In California the law of mortgages is mainly governed by state statutory and common law. Mortgagees are regulated by federal or state laws or agencies. If you live in California or you intend purchasing a house in the U.S. State of California, you must be aware of the mortgage laws prevalent there.
The California Residential Mortgage Lending Act (CRMLA) was enacted in 1994 and came into effect in 1996. California has its own set of rules and regulations applicable to this state alone. Apart from this the state has to conform to the Federal Truth -in-lending Act and the regulations followed by the federal government institutions. If you want to avail of a mortgage loan in this state, you must first make sure that the banker or lender has a license under the CRMLA. A licensed lender under the law is authorized to provide brokerage services as well. A licensed broker can work to obtain a mortgage for the borrower from another lender as well. This is a unique facility. Thus the brokers in all probability will secure an unbiased loan for you.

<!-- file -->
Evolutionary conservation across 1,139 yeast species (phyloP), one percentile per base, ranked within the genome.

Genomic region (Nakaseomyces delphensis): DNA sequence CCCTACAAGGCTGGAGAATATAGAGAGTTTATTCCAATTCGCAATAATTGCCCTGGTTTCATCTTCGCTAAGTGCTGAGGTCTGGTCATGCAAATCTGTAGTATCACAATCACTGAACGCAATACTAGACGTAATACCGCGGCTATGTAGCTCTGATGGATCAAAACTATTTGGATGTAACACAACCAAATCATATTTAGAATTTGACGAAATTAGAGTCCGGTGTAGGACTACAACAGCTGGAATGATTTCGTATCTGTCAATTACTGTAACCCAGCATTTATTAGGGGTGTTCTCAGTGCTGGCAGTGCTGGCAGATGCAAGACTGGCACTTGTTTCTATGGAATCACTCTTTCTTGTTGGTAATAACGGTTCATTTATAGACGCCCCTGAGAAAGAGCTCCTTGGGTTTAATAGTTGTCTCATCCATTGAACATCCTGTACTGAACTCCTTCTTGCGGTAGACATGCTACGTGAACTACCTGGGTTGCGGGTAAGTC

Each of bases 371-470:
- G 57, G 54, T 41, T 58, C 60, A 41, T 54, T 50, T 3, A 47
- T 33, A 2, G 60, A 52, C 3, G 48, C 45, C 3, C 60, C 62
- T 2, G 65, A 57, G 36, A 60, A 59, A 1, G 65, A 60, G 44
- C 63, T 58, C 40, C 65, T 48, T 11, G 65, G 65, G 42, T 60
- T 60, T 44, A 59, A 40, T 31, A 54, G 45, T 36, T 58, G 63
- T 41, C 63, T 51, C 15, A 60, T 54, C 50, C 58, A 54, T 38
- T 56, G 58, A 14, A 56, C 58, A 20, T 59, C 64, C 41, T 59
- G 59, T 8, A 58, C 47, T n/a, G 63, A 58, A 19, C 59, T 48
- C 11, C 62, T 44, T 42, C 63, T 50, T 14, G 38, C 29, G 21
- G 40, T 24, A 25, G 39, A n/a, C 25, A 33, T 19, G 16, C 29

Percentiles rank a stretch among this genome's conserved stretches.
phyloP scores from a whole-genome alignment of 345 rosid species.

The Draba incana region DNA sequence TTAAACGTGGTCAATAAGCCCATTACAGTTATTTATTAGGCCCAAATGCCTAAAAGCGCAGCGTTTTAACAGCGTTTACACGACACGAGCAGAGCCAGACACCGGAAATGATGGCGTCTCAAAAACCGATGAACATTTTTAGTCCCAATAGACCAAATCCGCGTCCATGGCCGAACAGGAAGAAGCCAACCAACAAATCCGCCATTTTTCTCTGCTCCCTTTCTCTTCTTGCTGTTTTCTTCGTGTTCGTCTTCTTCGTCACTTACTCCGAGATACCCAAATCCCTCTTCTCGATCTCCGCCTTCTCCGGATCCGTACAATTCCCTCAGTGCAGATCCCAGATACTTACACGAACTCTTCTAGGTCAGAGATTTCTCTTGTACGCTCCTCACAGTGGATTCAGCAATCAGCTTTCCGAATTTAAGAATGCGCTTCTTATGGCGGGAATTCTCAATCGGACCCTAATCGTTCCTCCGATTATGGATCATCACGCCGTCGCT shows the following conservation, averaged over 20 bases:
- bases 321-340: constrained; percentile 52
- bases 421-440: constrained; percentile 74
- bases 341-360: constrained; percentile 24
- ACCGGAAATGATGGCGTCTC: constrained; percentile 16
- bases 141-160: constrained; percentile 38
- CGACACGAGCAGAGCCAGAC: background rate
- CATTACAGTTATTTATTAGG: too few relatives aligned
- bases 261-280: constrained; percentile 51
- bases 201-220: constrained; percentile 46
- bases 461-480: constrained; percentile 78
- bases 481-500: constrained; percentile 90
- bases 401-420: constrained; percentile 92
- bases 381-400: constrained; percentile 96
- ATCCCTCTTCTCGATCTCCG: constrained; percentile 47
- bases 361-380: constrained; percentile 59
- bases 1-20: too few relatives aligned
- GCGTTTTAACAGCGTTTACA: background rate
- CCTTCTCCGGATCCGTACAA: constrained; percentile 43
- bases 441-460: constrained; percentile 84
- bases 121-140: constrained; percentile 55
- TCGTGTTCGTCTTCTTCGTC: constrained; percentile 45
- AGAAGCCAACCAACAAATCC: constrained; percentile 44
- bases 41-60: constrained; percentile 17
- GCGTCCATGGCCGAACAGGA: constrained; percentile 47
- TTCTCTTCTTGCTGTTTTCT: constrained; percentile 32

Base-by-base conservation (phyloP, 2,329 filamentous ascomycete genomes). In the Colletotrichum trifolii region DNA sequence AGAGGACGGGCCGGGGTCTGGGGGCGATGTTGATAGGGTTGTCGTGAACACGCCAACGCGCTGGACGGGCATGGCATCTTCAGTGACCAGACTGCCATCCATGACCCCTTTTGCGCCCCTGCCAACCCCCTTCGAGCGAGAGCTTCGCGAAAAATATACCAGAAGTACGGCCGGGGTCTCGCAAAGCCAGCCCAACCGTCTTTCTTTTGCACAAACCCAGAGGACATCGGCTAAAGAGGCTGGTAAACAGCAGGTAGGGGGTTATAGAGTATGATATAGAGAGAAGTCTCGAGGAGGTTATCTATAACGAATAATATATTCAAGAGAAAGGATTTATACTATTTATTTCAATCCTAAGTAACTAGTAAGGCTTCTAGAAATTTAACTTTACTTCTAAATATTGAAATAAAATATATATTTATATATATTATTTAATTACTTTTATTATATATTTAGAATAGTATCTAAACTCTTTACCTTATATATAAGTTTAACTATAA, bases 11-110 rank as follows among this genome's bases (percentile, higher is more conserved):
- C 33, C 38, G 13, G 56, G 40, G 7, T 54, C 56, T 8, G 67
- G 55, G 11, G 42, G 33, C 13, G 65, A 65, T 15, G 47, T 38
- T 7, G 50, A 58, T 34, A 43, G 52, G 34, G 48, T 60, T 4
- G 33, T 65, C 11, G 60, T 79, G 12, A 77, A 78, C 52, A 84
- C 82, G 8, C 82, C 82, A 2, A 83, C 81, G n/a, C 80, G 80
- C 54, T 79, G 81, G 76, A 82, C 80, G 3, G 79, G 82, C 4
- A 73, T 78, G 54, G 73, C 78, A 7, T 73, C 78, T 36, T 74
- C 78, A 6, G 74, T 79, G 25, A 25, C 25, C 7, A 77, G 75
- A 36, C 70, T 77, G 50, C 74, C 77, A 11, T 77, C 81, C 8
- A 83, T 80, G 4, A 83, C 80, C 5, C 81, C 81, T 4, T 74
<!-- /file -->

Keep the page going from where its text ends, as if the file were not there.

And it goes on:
The Civil Code Provision of the Real estate Act regulates the issuance of variable interest rates for the purchase of real estate. This means in huge mortgage amounts the certainty of a fixed rate mortgage is ensured.
California protects the rights of the borrowers. The real estate act also charges a real estate broker if one does not disburse the funds according to the contract terms of a mortgage loan or if one intentionally delays the closing to charge more fees. Hoewever,the lender under the CRMLA is exempt from both the above provisions of the Real Estate Act.
The Predatory Lending Act was introduced in Feb 25, 2000 and since then has been revised several times to keep into account the rising lending crimes and technology facilitated frauds.
California makes it a point to arm its borrowers with the power to fight against the predatory lending practices of lenders.
California Foreclosure Law says that, foreclosure can be imposed by the lender or the trustee if you fail to make a payment in the time interval of 15 days to 12 months. The time delay allowed by the individual lenders is up to their discretion but the time period must be within the above mentioned range.
After 90 days the lender officially files a Notice of Trustee sale to sell the property or collateral. If no one bids, the title is conveyed back to the lender and he/she can provide a new loan on the same collateral.